Criminal Lying, Prosecutorial Power, and Social Meaning

09 Feb 2010 08:31pm Lisa Kern Griffin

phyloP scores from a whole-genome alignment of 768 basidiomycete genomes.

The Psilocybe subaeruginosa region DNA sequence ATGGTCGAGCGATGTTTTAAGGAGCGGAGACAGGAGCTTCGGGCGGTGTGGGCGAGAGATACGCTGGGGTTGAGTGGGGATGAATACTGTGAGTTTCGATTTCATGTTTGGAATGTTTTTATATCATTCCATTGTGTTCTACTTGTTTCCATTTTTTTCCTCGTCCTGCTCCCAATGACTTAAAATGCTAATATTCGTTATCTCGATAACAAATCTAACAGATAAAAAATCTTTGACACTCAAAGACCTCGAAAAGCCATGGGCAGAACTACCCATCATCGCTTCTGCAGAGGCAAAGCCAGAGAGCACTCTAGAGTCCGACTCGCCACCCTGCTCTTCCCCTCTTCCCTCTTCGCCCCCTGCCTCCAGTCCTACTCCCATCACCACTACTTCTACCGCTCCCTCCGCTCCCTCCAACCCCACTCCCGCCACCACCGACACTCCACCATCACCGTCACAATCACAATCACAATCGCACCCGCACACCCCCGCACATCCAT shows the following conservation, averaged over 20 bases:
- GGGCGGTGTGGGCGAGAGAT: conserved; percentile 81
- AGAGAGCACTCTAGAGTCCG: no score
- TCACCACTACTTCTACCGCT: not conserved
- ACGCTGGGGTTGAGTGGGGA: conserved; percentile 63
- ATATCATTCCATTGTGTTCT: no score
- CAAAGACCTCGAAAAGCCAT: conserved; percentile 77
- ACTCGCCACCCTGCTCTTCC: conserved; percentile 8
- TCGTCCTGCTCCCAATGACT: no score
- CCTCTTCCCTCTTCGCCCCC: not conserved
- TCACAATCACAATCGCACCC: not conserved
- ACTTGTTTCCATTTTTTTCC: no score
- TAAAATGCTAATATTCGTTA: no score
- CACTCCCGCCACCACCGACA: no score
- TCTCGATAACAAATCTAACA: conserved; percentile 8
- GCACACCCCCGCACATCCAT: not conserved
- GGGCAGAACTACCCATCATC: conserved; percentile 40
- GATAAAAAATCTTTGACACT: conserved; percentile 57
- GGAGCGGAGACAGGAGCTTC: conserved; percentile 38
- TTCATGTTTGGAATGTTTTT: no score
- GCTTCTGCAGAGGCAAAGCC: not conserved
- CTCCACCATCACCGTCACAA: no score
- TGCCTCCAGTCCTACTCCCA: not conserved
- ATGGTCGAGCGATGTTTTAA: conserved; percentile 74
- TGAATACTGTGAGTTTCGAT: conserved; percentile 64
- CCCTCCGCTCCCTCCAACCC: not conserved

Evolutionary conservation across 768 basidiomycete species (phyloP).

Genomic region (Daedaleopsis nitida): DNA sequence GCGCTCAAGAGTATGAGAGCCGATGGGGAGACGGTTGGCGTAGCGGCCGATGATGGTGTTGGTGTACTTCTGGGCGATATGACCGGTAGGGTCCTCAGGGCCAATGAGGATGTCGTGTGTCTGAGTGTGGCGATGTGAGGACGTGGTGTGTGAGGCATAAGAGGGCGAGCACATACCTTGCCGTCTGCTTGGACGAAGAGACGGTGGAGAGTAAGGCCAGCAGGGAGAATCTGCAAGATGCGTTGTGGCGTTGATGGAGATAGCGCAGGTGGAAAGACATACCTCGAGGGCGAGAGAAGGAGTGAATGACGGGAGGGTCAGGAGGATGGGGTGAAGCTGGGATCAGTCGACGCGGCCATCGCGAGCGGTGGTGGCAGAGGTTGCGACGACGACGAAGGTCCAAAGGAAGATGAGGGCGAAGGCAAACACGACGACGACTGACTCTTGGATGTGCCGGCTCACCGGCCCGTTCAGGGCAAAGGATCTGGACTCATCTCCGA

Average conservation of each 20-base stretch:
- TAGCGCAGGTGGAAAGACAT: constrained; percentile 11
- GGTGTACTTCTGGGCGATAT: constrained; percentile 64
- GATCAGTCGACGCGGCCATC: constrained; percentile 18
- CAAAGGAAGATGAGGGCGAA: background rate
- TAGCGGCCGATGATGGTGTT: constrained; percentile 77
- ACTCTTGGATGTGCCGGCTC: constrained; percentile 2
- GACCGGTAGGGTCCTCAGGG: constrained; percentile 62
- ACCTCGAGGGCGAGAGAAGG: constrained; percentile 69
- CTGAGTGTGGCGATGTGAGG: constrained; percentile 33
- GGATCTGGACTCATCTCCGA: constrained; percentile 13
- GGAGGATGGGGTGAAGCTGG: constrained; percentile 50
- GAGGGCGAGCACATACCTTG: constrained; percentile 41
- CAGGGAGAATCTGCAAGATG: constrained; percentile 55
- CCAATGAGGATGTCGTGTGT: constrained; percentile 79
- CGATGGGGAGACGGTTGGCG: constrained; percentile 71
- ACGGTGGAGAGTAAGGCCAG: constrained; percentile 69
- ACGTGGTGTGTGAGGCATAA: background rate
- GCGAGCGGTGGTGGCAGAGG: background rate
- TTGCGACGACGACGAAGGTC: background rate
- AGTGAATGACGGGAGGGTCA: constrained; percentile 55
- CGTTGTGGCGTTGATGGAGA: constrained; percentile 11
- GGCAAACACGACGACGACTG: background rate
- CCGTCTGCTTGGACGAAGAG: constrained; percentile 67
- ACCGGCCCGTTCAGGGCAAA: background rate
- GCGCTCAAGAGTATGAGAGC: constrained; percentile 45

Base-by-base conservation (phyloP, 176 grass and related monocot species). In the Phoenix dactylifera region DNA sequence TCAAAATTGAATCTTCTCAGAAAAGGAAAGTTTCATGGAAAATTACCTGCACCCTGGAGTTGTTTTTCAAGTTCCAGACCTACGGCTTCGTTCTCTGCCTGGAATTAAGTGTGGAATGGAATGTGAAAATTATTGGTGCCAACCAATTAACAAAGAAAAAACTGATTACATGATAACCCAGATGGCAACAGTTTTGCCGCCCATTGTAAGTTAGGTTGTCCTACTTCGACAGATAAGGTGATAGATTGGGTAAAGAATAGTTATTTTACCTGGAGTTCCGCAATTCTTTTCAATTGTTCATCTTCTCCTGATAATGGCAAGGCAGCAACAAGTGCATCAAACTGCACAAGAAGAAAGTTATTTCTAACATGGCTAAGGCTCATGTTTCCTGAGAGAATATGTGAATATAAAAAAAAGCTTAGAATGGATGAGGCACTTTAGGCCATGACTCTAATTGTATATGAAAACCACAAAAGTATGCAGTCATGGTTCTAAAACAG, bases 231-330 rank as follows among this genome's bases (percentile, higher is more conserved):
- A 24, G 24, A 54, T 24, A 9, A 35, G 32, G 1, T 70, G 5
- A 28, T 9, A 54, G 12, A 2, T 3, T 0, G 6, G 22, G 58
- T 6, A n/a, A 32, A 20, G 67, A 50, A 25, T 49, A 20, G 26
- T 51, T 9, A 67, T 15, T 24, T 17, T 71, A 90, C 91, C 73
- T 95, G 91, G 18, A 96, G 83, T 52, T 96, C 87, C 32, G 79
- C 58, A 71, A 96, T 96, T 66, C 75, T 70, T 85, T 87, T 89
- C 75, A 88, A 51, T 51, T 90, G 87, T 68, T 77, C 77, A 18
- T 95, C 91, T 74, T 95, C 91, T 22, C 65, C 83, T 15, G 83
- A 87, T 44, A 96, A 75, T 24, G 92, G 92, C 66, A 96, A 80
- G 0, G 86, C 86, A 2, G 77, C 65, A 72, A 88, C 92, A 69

This article concerns the prosecution of defensive dishonesty in the course of federal investigations. It offers a conceptual framework for violations of 18 U.S.C. § 1001 and related false statement charges by drawing distinctions between harmful deception and the typical investigative interaction and describing the range of lies that fall within the wide margins of the offense. It then places the occurrence of these cases in a socio-legal context, suggesting that some false statement charges function as penalties for defendants' refusal to expedite investigations into their own wrongdoing. In those cases, the government sees itself as the victim of the lying offense and uses the charges to assert authority. Enforcement decisions in marginal criminal lying cases are driven by efficiency rather than accuracy goals, and that may produce unintended expressive consequences. Using false statement charges as pretexts for other harms can diminish transparency and mute signals to comply. Accountability also suffers when prosecutors can effectively create offenses, and when it is the interaction with the government itself rather than conduct with freestanding illegality that forms the core violation. And significant credibility costs and potential backfire effects may arise from the disjunction between prosecutions and social norms about defensive dishonesty. Animating the materiality requirement in the statute with the harm principle could mitigate these distortions. An inquiry into the objective impact of a false statement might account for the nature of the underlying conduct under investigation, whether the questioning at issue is pretextual, whether the lie is induced, and whether the deception succeeds or could succeed in harming the investigation. By taking materiality seriously, courts could both restrain prosecutorial discretion and narrow application of the statute to cases that harmonize with social norms.

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